New York City Council hopeful erased from ultra-Orthodox news publications

Amber Adler is the second-ever haredi woman to run for city council in the district of Brooklyn. She has recently run into challenges, however, as religious publications refuse to publish her ads.

Amber Adler, a single mother of two, is seen with her sons campaigning for her run for NYC city council (photo credit: ANNA RATHKOPF)
Amber Adler, a single mother of two, is seen with her sons campaigning for her run for NYC city council
(photo credit: ANNA RATHKOPF)
The growing trend in the ultra-Orthodox Jewish world to avoid publishing pictures of women in newspapers is impacting one woman's election campaign for a seat on the New York City Council.
Amber Adler is the second ever ultra-Orthodox Jewish woman to run for city council in the New York district of Brooklyn. She has recently run into challenges, however, as ultra-Orthodox publications, read by many of the people in the district she hopes to serve, have refused to publish her campaign ads. 
The decision to abstain from publishing pictures of women is a fairly recent one in the haredi (ultra-Orthodox) world, and has only become the accepted norm in the last several years. 
Adler isn't the only politician or public official to be censored in this way; German chancellor Angela Merkel was edited out of a photo in Israeli haredi newspaper HaMevaser in 2015, Labor Party leader Merav Michaeli was blurred out in a photo of Israeli coalition party leaders in the haredi B'Hadrei Haredim publication just last week, and in 2016 the English language Mishpacha Magazine faced intense backlash for publishing a photo of Hillary Clinton's silhouette.
Adler, a single mother of two, works in her home area of Southern Brooklyn to end the housing crisis and protect the rights of renters. She also hopes to expand family leave, lower domestic violence rates, make the streets cleaner and more accessible for people with disabilities, and priorotize public health.
Adler is a frequent activist in campaigns to free women whose husbands refuse to grant them their get - the document necessary for divorce according to Jewish law. She herself was an agunah ("chained woman") for two years, and supports a bill in the New York legislature which would make withholding a get a felony.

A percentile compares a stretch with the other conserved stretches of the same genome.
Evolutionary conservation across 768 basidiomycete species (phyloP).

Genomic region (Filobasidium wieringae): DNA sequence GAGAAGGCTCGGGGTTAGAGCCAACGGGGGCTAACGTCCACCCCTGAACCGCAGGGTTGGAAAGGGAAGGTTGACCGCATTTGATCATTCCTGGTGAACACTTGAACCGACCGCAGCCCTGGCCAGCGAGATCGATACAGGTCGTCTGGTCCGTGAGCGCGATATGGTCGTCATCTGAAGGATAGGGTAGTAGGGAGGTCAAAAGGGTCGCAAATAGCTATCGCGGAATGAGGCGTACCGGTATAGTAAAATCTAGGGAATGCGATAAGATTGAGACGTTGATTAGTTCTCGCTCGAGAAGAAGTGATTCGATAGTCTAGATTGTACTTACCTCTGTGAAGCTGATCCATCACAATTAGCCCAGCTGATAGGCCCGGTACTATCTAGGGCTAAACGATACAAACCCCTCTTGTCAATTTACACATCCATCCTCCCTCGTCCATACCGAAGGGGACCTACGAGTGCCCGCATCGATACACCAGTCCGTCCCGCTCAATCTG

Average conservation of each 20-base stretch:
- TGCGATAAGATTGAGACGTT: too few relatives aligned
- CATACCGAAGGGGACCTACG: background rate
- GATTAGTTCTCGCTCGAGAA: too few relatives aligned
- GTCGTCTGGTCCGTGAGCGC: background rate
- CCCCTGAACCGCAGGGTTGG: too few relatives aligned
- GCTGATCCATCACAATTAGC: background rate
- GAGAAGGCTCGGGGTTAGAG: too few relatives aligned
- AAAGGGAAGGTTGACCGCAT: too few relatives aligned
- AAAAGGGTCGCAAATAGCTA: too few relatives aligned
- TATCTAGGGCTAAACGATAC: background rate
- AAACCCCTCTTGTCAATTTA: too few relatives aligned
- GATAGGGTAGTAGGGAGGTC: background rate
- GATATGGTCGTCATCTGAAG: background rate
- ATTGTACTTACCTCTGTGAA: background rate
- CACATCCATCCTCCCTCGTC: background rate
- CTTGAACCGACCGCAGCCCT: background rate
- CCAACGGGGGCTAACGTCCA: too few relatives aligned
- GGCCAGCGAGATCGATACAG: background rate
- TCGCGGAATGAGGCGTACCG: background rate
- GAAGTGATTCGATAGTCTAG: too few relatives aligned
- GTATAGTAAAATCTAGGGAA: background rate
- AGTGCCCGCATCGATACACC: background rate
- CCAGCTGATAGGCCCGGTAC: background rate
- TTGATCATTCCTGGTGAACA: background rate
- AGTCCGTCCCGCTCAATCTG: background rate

She was also involved in securing $170,000 in funding for public schools in New York City in order to improve and expand Holocaust education programs, and during the peak of the COVID-19 pandemic when there was a global shortage of PPE, she secured thousands of free surgical masks to donate to front line workers.
 NYC city council hopeful Amber Adler hands out free masks at the peak of the COVID-19 Pandemic. (Credit: ANNA RATHKOPF) NYC city council hopeful Amber Adler hands out free masks at the peak of the COVID-19 Pandemic. (Credit: ANNA RATHKOPF)
However, the refusal of haredi publications to publish her picture could impact her ability to succeed in her race for election. The haredi world believes that women should not work in public roles, and should instead work internally and in the background, within their communities. 
This perception could negatively impact Adler, as she will not be able to raise awareness for the issues that she is campaigning for if she cannot even have her campaign ads published in newspapers.
Due to the high percentage of haredi voters in her Brooklyn district, Adler's success in the June 22nd primaries may rely on the exact demographic of people who have been stopped from seeing her campaign ads and prevented from hearing her speak about the key issues she hopes to represent as a elected official.